“I can’t express how I felt when I heard that. I thought I would not live anymore,” Ahmed said.
Ahmed said he was given paracetemol, and underwent blood tests and a chest x-ray in a hospital. After a few days, he was moved to a converted conference centre called Expo, which is being used to house patients with mild symptoms.
“I feel like I have got a new life,” Ahmed said.
Ahmed said he is thankful to the Singapore government for providing health care and food, and making sure quarantined workers are paid. But he said more should have been done to address the risks of outbreaks in dormitories.
“Dormitories are crowded and dirty. No wonder the dormitories have become a hotbed for coronavirus infection,” Ahmed said. “Now we are paying the price.”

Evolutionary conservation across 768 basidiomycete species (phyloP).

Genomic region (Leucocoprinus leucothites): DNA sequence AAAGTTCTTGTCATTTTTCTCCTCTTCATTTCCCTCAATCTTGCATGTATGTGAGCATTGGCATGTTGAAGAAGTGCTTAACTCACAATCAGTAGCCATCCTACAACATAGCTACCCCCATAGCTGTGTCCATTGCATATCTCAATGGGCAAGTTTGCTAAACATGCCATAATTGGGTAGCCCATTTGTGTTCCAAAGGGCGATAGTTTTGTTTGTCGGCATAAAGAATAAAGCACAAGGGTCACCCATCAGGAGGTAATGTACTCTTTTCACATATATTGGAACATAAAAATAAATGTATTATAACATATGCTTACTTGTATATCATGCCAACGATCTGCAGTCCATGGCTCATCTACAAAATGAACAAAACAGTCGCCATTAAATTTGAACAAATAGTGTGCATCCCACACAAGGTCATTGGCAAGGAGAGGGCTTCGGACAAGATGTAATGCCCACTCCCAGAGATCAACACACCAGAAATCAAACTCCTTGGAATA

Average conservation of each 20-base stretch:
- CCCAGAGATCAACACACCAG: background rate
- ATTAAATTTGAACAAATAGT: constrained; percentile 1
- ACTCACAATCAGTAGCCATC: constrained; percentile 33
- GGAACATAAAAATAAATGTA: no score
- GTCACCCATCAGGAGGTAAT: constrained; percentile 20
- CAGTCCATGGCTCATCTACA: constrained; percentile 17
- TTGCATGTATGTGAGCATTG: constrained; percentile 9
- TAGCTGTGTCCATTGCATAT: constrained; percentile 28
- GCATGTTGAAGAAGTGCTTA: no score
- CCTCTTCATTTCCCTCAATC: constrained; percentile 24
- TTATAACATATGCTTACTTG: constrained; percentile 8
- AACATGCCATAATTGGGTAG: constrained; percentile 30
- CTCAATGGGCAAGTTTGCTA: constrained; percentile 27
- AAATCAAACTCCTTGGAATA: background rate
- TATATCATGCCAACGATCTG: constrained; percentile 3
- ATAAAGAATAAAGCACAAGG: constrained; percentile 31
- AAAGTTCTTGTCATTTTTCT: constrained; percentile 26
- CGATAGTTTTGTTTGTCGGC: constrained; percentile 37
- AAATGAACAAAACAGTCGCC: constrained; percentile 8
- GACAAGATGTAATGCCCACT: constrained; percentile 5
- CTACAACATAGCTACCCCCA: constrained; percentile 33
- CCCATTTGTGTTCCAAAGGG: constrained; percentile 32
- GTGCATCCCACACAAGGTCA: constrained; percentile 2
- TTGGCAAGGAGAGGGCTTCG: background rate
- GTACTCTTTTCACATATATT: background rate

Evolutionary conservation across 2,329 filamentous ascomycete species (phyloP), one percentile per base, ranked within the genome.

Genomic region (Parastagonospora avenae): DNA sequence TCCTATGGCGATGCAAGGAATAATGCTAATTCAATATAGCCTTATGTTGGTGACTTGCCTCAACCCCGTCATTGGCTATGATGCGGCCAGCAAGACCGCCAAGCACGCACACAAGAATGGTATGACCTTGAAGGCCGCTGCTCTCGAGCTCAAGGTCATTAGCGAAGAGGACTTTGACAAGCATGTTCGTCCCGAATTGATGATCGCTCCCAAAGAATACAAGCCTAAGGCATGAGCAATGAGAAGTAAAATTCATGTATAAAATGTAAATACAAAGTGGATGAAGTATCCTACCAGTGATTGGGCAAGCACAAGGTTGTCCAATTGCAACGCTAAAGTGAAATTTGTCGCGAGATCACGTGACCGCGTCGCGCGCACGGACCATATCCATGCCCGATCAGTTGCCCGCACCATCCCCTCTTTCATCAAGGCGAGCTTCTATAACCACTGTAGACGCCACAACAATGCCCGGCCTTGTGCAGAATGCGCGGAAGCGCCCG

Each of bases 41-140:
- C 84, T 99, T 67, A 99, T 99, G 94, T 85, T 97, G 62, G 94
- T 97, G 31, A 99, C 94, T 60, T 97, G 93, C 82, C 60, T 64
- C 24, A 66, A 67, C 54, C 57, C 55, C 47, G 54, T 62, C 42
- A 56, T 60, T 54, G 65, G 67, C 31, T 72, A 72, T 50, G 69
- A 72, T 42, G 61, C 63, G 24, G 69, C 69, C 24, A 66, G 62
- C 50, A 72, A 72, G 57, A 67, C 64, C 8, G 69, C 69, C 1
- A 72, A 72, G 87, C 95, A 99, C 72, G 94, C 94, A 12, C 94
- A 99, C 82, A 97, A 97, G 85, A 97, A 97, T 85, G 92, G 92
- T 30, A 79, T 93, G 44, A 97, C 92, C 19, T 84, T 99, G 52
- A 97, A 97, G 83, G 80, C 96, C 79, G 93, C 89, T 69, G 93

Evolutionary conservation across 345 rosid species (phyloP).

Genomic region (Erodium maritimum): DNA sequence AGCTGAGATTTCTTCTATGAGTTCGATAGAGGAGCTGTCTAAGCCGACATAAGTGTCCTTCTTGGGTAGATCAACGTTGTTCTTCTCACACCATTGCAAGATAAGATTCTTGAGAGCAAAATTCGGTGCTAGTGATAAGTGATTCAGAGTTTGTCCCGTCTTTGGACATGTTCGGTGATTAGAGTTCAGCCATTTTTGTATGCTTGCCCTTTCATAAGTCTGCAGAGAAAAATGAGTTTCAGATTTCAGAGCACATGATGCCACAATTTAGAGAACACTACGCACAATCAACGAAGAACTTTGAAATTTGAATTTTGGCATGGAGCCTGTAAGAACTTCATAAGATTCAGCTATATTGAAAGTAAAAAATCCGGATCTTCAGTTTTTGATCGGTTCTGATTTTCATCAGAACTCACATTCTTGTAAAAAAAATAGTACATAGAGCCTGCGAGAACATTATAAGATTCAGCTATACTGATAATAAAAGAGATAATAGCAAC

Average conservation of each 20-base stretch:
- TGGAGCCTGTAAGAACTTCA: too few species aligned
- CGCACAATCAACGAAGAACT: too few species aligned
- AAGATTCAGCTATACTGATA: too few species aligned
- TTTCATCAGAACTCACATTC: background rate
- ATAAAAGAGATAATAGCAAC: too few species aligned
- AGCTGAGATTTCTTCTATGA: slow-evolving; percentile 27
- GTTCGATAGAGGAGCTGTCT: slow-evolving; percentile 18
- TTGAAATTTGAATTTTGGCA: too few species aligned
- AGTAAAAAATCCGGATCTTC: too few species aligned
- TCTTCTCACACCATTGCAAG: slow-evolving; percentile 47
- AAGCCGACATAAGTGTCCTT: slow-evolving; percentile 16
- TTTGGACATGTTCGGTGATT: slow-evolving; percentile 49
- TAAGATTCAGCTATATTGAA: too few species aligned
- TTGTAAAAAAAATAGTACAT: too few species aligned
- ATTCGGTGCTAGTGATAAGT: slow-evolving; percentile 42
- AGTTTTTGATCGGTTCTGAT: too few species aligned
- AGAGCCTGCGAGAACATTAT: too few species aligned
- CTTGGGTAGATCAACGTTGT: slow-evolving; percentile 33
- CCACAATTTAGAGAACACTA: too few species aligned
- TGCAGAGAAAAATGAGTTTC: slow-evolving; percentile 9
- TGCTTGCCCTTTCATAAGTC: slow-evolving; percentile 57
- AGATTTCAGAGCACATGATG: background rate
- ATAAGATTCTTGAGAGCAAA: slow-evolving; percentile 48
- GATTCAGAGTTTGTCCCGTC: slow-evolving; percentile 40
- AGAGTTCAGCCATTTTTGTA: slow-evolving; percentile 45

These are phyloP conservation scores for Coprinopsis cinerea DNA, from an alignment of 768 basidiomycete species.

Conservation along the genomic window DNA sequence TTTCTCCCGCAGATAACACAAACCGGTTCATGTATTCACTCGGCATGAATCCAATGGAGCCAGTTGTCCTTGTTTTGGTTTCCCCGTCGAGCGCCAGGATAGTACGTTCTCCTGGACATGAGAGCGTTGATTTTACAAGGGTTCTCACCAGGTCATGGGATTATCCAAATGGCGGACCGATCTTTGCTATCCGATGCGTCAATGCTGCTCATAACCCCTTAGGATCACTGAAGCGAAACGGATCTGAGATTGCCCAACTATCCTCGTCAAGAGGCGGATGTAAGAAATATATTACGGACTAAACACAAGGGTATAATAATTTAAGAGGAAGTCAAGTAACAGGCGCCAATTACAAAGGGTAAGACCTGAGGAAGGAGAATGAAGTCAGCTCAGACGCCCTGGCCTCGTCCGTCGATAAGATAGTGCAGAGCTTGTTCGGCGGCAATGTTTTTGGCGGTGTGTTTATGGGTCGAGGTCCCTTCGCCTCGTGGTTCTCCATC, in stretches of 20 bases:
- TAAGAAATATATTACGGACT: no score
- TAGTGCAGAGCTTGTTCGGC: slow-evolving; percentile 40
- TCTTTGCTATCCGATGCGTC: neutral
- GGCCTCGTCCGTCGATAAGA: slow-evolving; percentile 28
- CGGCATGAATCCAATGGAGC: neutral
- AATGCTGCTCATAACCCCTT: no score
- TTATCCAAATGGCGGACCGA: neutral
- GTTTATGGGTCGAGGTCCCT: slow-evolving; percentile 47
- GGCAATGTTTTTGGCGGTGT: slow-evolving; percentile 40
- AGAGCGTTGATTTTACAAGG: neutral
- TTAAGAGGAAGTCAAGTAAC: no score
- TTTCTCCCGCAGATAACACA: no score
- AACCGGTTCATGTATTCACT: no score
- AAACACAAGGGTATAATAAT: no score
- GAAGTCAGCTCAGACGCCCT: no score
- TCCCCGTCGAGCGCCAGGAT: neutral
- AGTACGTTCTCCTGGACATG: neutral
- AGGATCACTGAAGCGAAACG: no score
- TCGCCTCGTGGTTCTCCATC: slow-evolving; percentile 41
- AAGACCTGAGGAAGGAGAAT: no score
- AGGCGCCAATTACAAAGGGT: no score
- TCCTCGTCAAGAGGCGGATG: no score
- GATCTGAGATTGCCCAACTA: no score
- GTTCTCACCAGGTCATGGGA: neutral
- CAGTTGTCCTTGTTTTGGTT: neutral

Other workers also flagged hygiene issues in the dormitories shortly after quarantine measures were announced on April 5.
The Ministry of Manpower has said it faced “challenges” at the start of the quarantine related to hygiene and the supply of food in the dormitories, but that it had been working with operators to improve conditions.
S11, which operates the Punggol facility and another near the city’s airport, advertises the “cheapest dormitories in Singapore.” The dormitory at Punggol can house up to 14,000 workers in four-storey buildings on about 5.8 hectares, roughly the same area as eight soccer pitches, according to local media reports.
There are 43 such purpose-built dormitories in Singapore, housing 200,000 workers, 1,200 converted factories housing 95,000 workers and various other smaller temporary quarters, according to the Ministry of Manpower.